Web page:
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The Power In Asking Questions

Written By: Meredith Griffin

I recently hit a milestone birthday and while I prefer to look out the front windshield of life, the occasion did make me realize that there is a lot of scenery in my rear view mirror. I don’t wish to go back in time but there is one thing I wish my 20-something self had learned early on – Ask questions. Talk to different people.

As a young female YMCA head coach in a very competitive swimming town with multiple club programs, I felt like I had to fight for credibility with everyone, especially with other coaches in the LSC. While I was eager to lead the program, I was reticent around coaches from other teams. I didn’t ask questions or engage them in conversations. I thought I would appear ignorant rather than inquisitive, a lightweight rather than a learner. Experience has taught me how stupid that was. I was showing ignorance by NOT asking questions and initiating conversations. Oh, the things I could have learned!

Thankfully, I was absorbed into the YMCA swimming community and those conversations came to me. There is something very collegial about YMCA swimming. Perhaps it is the common goals to which Y programs aspire – in and out of the pool. Maybe it is the frequency of seeing the same coaches or sharing the uniqueness of Y meets. There is a palpable sense of family, with plenty of siblings to learn from, and with. Veteran coaches asked about my experiences, asked my opinion and invited me to be active in committees.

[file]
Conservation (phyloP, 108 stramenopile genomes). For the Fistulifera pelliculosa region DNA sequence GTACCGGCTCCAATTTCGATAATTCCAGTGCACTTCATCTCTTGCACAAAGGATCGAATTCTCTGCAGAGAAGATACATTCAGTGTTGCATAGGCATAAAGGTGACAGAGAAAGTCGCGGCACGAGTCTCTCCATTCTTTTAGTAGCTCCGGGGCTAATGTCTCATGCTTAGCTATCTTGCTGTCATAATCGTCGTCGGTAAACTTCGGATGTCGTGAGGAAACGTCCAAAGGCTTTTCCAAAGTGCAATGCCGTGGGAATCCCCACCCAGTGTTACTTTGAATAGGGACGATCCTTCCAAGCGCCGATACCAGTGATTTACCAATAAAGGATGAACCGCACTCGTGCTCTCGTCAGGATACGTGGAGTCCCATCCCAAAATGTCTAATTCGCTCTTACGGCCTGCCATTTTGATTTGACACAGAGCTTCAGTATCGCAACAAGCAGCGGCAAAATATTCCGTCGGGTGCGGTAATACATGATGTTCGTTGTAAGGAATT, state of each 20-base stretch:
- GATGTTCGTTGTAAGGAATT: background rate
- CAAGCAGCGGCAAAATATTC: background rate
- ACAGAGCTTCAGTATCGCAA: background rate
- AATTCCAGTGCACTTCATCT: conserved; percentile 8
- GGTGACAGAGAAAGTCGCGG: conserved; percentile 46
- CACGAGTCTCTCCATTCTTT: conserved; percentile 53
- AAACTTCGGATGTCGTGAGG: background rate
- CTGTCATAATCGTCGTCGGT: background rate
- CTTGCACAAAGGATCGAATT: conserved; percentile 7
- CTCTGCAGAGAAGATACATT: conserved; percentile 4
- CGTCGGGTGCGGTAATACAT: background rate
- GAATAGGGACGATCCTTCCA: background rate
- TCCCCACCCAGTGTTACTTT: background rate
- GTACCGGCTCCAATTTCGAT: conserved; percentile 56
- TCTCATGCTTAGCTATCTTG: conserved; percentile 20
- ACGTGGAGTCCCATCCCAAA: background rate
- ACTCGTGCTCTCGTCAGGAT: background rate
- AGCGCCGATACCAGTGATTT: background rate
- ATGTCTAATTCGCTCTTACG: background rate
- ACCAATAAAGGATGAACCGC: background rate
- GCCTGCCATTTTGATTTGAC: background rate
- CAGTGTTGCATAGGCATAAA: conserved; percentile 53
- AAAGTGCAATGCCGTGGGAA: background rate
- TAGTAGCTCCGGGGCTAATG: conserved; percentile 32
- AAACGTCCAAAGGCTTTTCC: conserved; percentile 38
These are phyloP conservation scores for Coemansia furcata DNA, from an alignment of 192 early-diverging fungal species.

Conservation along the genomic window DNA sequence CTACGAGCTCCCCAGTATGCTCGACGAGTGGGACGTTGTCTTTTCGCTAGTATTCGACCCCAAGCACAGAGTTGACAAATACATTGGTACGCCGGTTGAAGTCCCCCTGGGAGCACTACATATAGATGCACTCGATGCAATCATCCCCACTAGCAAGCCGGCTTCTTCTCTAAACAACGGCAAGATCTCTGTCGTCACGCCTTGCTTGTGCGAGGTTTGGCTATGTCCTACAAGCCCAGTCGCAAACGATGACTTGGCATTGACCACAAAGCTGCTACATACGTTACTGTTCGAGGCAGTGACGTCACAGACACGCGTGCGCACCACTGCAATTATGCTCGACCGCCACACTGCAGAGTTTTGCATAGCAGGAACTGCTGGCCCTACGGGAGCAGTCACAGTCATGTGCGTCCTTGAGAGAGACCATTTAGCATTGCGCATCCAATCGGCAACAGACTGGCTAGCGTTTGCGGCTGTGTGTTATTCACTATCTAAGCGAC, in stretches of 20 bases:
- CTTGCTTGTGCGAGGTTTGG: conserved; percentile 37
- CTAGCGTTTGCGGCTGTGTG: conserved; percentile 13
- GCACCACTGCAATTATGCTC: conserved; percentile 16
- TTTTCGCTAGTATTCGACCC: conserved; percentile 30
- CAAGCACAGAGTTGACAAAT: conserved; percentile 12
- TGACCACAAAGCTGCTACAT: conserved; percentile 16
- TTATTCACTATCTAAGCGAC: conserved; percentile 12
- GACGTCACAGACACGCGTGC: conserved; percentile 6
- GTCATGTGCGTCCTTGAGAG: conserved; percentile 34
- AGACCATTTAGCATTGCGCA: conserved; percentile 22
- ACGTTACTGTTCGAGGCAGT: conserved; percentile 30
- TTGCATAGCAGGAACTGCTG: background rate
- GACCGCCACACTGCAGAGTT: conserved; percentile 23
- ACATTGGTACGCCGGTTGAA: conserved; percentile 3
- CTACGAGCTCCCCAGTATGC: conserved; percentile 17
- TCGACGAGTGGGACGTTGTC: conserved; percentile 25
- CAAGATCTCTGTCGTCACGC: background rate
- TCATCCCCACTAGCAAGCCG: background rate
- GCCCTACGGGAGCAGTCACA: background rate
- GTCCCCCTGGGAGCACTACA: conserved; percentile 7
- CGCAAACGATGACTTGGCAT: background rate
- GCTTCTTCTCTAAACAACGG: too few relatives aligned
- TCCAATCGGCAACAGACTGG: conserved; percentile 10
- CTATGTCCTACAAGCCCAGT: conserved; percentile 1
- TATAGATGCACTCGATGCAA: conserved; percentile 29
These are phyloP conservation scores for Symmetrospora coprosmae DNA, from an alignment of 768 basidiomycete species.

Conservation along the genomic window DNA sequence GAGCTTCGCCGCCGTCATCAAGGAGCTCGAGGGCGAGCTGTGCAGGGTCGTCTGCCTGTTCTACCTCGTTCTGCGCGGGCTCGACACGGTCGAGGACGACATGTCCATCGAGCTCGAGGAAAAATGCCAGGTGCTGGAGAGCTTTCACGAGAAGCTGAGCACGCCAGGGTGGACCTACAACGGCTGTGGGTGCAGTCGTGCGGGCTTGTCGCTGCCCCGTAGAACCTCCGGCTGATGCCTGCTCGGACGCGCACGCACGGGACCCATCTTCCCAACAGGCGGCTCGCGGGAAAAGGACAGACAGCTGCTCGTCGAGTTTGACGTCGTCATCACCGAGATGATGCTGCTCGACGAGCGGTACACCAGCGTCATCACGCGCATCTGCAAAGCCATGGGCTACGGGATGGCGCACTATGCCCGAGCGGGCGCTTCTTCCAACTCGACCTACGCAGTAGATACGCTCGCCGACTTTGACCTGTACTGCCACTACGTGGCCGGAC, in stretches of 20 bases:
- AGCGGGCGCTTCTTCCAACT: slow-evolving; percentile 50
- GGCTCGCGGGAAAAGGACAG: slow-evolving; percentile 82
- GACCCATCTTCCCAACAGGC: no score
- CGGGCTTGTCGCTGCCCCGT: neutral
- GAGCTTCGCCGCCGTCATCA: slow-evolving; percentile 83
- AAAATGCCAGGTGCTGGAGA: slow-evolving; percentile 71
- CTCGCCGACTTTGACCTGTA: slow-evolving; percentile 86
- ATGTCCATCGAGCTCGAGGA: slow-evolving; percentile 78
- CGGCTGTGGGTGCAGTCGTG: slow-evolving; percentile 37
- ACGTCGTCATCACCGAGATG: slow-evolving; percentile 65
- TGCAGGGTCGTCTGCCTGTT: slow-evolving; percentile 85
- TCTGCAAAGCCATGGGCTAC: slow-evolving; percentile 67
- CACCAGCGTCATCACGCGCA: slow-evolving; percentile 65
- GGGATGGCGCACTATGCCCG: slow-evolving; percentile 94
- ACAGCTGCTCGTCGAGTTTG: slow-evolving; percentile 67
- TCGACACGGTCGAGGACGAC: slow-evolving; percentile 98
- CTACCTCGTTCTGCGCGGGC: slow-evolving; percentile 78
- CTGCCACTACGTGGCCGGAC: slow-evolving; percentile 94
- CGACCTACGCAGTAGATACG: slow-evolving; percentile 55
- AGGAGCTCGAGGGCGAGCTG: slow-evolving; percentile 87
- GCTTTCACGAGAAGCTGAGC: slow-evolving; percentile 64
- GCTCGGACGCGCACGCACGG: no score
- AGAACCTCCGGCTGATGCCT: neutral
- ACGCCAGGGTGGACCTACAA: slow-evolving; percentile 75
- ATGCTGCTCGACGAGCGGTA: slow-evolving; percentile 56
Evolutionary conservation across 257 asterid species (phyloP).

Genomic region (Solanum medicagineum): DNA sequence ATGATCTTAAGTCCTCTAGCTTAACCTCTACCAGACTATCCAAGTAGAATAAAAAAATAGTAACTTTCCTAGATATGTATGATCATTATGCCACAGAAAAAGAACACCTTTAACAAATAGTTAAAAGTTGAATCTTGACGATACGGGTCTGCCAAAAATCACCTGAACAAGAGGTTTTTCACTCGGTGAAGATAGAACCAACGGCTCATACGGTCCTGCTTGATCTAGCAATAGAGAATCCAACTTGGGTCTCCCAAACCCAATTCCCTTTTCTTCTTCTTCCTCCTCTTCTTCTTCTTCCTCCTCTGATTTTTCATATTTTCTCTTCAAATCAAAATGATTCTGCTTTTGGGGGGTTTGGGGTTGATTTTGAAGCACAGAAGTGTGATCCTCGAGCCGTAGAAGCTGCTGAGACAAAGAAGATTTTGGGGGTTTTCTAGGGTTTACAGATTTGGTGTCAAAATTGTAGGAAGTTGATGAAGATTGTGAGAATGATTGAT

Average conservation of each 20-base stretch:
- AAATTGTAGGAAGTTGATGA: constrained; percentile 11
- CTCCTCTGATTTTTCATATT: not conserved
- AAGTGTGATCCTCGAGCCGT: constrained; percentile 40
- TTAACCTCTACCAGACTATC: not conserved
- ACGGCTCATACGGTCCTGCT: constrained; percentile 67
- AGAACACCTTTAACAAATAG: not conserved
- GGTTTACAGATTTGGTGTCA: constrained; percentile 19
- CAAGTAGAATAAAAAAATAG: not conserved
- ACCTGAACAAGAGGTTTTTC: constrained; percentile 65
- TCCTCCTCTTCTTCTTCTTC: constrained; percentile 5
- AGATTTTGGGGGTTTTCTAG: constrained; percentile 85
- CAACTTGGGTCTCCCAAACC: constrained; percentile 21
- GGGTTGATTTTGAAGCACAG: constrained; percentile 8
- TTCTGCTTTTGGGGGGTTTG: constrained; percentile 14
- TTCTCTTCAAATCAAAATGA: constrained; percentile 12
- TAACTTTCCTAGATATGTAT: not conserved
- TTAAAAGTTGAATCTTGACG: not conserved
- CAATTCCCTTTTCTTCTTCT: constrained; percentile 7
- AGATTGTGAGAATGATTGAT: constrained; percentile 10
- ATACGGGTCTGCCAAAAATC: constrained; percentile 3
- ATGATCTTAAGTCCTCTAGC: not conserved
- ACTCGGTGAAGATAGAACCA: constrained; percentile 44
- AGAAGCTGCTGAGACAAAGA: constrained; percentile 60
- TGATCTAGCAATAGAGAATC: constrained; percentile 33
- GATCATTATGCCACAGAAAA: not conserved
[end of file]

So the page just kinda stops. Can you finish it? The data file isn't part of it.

In April 2020, some colleagues and I began weekly “Y Coaches Forums” to share ideas, ask questions and learn from different people. Y coaches from around the country joined in on Zoom, often just to help each other navigate a new reality. For a while, our theme was No GPS for This Journey but in actuality, we were a collective compass. The view out the front windshield was foggy, to be sure, but we helped each other move forward as best we could. Those forums gave us space to ask a lot of questions and talk with a lot of different people. They have been so valuable that we will continue them on a monthly basis with different coaches sharing the roles of presenter and facilitator.

Today I am (happily) an assistant coach on a staff with several young coaches who were not born when I first became a head coach. I appreciate their creativity, perspective, energy and commitment. I enjoy learning from them and sharing ideas. I am confident they will build successful coaching careers. They ask questions. They talk to different people.

If you are an experienced coach, I encourage you to engage those who are newer to the profession. Ask about their experience, ideas and invite them to join you on committees. There is power in invitation.

If you are a newer, or even a shy coach, have 2-3 “go-to” open ended questions that you would be comfortable asking someone you don’t know well. “Tell me about…” is a great lead-in. So is, “What do you think about…?” and “How do you like to…?” If you are more comfortable, ask a veteran coach, “What is something that you have changed over the course of your career?”

Meredith currently coaches with the YMCA of the Triangle Area in North Carolina. She has been coaching for over 30 years with YMCA, USA Swimming, USMS and local club teams across four states. She has coached swimmers from the summer league to Olympic Trials levels. She also serves as the Technical Advisor for Competitive Aquatics with the YMCA of the USA. Meredith swam for the University of Iowa and continues to swim and compete in Masters meets.

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